Update December 2016: From 1 December 2016 until further notice the Corridor will remain closed for works of safety regulatory compliance. In case there is any news, we'll keep you posted!
You probably already know that there is a hidden aerial passageway over Florence: a corridor that goes from one side to the other of the Arno river, from Palazzo Vecchio to Palazzo Pitti, over roofs, houses and churches, running through the Uffizi Gallery and right above the Ponte Vecchio-Old Bridge: it’s the Vasari Corridor.
Built in 1565 by Giorgio Vasari, to allow Cosimo I de 'Medici and his family to move between the two residences without having to get out among the crowd, and for prestige and security reasons (but, however, they still could not stand the smell coming from the butchers, who at the time occupied the shops of the bridge, and had them replaced by goldsmith shops, way less smelly!).
Today the Vasari Corridor is one of the hidden treasures of the Renaissance architect and art in Florence, but above all a unique path for the unusual and unexpected views and secret glimpses, like the window opening into a balcony in the small church of Santa Felicita – to allow the Medici family to attend the Mass privately and without being seen.
But the corridor is also the longest (more than a kilometer!) single passageway of paintings and portraits in the world! It’s in fact lined with paintings, by different artists and different periods and styles: a group of 17th and 18th century paintings by Italian and other European artists, acquired by the Medici family; the world’s largest collection of self-portraits, arranged chronologically, of Italian and other European artists – Vasari, Titian, Rubens, Rembrandt, Velasquez, Antonio Canova (only a portion of the total collection is on display); a collection of Medici and Hapsburg/Lorraine family portraits.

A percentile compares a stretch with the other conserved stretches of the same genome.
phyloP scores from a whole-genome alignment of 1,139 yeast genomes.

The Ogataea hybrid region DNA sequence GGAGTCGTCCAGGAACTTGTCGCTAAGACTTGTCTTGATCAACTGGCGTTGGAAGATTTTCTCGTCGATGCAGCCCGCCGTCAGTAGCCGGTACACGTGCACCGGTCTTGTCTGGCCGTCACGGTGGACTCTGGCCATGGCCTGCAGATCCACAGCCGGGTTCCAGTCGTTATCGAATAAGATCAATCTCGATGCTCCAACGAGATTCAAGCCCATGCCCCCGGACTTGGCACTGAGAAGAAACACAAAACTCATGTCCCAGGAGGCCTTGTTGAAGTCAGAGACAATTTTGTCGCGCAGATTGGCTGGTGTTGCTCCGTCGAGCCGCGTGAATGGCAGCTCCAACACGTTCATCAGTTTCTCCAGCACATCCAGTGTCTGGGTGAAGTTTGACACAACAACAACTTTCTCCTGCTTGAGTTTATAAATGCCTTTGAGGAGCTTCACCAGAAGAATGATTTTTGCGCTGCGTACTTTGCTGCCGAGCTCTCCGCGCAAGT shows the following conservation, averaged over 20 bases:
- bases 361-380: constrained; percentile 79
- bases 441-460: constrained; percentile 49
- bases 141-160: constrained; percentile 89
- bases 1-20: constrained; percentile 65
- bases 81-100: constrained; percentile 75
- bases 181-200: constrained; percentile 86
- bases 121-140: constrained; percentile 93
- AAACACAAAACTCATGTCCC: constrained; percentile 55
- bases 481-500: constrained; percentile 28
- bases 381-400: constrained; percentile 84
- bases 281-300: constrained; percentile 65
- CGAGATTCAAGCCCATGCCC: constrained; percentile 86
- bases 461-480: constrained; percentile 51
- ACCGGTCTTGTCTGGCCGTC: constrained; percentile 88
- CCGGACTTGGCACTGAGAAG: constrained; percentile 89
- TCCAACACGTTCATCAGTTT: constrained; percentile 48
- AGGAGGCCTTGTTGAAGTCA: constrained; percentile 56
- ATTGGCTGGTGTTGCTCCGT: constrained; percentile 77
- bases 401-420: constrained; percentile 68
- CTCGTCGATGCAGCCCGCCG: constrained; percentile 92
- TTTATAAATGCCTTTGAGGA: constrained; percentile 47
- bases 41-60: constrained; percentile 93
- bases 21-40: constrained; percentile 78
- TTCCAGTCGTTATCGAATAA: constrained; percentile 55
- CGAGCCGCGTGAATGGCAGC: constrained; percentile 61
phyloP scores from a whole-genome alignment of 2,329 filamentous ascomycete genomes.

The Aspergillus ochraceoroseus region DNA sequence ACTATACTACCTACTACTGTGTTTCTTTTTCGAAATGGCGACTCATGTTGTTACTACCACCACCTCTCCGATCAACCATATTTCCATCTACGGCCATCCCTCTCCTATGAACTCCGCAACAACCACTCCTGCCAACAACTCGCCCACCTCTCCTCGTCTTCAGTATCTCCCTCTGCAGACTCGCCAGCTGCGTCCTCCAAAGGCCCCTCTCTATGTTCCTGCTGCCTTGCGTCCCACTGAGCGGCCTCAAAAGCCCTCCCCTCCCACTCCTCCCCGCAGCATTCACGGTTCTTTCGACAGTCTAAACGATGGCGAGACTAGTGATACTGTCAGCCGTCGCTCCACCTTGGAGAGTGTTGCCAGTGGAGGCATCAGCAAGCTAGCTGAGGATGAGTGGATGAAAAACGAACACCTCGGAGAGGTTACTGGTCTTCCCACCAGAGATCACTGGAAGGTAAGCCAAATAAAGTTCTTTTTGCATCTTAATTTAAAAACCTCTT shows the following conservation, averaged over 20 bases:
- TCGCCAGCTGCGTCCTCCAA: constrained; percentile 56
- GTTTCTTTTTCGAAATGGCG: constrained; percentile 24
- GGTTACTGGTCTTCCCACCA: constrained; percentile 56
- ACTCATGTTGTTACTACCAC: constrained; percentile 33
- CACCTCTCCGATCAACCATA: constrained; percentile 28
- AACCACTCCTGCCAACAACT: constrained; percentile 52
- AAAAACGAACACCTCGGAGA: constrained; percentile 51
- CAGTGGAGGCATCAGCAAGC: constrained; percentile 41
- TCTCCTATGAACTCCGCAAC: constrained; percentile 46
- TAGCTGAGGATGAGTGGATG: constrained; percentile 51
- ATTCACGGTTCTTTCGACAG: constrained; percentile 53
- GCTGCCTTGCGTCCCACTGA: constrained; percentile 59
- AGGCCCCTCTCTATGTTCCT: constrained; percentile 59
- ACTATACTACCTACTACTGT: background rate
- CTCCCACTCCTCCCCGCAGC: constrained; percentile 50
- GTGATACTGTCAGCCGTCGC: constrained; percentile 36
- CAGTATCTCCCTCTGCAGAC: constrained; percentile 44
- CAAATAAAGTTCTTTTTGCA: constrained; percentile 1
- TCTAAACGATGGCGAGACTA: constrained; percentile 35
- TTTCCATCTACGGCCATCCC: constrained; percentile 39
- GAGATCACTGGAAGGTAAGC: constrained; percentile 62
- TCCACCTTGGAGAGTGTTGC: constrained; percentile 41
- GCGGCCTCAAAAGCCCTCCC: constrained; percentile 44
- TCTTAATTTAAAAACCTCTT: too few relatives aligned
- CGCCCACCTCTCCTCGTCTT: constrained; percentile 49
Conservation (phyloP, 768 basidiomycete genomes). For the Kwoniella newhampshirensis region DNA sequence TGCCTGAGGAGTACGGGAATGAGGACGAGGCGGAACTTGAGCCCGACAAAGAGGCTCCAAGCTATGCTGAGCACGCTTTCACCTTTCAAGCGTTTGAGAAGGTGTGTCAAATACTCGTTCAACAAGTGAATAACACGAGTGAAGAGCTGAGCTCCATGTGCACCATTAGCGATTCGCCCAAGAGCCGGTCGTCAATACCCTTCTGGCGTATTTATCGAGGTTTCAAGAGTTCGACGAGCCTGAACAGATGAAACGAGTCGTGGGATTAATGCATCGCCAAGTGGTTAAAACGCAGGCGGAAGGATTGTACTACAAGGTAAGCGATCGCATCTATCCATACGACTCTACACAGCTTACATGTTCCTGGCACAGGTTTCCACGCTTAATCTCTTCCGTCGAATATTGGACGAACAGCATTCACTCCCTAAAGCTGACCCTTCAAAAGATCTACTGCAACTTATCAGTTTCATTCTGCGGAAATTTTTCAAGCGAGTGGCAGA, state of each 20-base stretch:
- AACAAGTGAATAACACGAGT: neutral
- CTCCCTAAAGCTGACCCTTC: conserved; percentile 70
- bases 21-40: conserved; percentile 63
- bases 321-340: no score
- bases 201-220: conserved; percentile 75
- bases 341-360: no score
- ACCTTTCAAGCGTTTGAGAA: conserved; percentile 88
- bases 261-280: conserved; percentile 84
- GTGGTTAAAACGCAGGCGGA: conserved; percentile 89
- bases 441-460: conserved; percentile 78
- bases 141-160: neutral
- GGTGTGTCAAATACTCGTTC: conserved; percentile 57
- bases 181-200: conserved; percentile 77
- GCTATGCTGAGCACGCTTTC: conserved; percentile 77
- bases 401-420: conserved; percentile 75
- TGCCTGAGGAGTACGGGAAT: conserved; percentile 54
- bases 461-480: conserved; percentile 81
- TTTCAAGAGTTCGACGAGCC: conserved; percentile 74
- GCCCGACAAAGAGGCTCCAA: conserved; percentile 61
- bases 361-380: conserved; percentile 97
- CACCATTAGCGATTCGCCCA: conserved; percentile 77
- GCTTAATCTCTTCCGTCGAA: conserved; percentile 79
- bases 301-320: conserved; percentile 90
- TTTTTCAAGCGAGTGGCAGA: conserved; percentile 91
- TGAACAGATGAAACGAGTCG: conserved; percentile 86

In 2013 the Vasari Corridor reopened to the public after a period of re-organisation of the pictures, with a new staging and 127 new self-portraits of Italian and foreign artists of the 20th century - De Chirico, Pistoletto, Marino Marini, Chagall, Pietro Annigoni and more - coming from the Uffizi deposits and now displayed in the last part of the Corridor, towards the Boboli Gardens. For more information: website.